We are seeing historic occasions across our state as each of the six university boards formed by the FOCUS Act holds its first meeting and actually operates under our new structure in higher education.
We believe this is a difference maker for these universities – Austin Peay State University, East Tennessee State University, Middle Tennessee State University, Tennessee State University, Tennessee Tech-nological University, and the University of Memphis.
Each day, members of these newly formed boards will be able to wake up and think about what would be in the best interest of the specific university he or she serves. Each school will be able to control more of its own destiny.
Approved by the General Assembly last year, the FOCUS Act formed local governing boards for the six four-year schools previously under the Tenne-ssee Board of Regents, allowing TBR to be more focused on Tennessee’s 13 community colleges and 27 colleges of applied technology. Schools in the University of Tennessee system continue to operate under the University of Tennessee’s Board of Trustees.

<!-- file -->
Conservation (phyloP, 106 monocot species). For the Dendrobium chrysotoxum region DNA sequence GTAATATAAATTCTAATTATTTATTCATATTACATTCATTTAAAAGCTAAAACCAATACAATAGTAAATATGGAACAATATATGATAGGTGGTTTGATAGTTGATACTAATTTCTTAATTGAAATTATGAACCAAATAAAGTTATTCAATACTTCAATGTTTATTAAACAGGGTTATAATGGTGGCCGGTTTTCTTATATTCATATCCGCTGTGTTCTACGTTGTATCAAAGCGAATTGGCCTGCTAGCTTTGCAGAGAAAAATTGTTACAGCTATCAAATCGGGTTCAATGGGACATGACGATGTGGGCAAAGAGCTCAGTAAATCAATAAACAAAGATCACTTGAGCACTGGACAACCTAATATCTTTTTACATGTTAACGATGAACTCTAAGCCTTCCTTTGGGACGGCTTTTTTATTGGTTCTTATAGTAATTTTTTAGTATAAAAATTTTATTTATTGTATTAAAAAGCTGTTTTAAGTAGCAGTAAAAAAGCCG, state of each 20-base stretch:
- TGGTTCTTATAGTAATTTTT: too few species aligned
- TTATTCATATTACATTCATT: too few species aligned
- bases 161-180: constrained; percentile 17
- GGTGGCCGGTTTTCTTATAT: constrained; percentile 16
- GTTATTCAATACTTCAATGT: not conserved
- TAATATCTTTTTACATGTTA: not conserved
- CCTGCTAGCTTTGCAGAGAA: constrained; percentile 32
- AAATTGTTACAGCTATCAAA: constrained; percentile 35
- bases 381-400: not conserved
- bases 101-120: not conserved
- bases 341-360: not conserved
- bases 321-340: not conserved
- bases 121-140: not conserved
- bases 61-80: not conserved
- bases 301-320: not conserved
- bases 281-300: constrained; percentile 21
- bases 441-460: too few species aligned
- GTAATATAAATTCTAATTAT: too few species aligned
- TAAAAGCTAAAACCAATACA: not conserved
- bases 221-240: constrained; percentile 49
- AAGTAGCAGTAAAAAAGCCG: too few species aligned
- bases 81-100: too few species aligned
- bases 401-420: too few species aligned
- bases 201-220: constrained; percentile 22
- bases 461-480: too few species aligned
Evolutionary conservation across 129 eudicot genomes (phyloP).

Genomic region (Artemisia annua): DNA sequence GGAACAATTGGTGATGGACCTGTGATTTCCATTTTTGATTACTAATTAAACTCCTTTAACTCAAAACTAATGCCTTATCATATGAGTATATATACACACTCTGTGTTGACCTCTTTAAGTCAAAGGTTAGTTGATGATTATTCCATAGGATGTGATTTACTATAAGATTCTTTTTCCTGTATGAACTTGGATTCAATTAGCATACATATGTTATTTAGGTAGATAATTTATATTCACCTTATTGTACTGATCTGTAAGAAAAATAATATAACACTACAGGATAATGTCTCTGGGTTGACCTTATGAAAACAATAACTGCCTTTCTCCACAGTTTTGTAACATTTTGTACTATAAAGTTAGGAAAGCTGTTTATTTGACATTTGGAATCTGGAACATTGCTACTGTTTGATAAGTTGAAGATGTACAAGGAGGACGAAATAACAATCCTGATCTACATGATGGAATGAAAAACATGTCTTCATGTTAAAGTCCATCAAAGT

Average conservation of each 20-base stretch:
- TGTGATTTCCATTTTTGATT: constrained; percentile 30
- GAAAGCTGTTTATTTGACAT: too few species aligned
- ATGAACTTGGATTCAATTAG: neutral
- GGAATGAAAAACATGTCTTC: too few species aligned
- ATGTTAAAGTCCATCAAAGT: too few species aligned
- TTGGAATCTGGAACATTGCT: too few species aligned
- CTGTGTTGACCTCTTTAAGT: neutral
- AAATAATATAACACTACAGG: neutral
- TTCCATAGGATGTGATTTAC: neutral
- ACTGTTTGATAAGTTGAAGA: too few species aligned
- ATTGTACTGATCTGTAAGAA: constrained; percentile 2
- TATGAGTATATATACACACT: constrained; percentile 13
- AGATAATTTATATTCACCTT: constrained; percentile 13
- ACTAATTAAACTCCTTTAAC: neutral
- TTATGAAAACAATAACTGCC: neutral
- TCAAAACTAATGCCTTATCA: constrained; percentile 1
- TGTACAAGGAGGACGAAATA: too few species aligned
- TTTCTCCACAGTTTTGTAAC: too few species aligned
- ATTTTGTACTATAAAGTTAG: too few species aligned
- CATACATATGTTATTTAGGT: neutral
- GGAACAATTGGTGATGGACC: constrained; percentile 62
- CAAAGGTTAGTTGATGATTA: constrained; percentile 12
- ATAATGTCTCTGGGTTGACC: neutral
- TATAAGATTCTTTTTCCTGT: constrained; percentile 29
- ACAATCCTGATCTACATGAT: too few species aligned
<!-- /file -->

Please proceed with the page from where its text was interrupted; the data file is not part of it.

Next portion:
The six state universities now have increased autonomy with the authority to appoint the campus president, manage the university budget and set tuition, and oversee other operational tasks.
I want to express my gratitude to the dedicated men and women who are serving on the new boards whom we appointed and the Tennessee General Assembly approved. These are high-caliber boards, and the board members are serving because they love their schools. We know they have busy lives, so we are grateful that they would devote time to this new way to serve.
Tennessee is making dramatic progress in higher education through our Drive to 55, and the FOCUS Act is a crucial next step in this effort.
We will need 55 percent of our adults to have postsecondary credentials by 2025. We have put a lot of effort into our community colleges and colleges of applied technology with programs like the Tennessee Promise and Tennessee Reconnect. But with the General Assembly’s support and partnership we are also moving forward in significant ways at the four-year schools.
Each of the schools under these new governing boards is already great in its own way. Each has a major impact in its particular region. But it’s an opportunity for great universities to become even greater. I don’t think you can exaggerate what it means for these schools to have governing boards they can call their own.